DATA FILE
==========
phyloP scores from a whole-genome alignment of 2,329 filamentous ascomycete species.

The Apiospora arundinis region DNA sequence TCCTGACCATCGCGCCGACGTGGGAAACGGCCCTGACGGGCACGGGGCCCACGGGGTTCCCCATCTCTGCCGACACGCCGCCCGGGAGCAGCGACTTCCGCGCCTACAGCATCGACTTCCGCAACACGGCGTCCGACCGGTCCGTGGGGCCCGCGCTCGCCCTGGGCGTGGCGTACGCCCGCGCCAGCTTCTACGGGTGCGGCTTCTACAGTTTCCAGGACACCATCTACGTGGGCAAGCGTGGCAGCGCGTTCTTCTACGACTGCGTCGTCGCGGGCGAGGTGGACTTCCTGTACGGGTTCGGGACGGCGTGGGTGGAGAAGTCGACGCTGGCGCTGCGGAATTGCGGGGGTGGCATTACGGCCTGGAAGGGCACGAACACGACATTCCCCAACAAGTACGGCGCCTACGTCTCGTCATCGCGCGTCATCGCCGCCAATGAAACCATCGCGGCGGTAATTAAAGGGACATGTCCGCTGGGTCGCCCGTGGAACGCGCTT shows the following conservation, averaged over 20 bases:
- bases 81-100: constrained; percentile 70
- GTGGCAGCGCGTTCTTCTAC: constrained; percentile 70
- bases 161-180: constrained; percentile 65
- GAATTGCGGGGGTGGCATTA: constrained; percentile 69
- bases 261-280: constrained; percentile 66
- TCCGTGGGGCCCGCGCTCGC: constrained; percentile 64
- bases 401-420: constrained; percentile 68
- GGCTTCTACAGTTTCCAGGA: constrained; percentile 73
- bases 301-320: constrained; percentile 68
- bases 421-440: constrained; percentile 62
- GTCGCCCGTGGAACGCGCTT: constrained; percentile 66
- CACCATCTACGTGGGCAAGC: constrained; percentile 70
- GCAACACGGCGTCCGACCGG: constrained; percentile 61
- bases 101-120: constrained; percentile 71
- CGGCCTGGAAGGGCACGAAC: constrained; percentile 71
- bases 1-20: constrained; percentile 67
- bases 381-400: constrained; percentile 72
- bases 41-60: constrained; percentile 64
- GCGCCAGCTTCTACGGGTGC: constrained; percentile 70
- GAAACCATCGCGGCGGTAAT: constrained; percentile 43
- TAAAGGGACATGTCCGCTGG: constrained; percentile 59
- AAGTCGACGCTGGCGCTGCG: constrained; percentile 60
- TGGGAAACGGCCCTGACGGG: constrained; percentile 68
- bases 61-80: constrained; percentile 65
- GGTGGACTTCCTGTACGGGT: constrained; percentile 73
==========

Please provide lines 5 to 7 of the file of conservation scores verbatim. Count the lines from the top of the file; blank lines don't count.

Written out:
- bases 161-180: constrained; percentile 65
- GAATTGCGGGGGTGGCATTA: constrained; percentile 69
- bases 261-280: constrained; percentile 66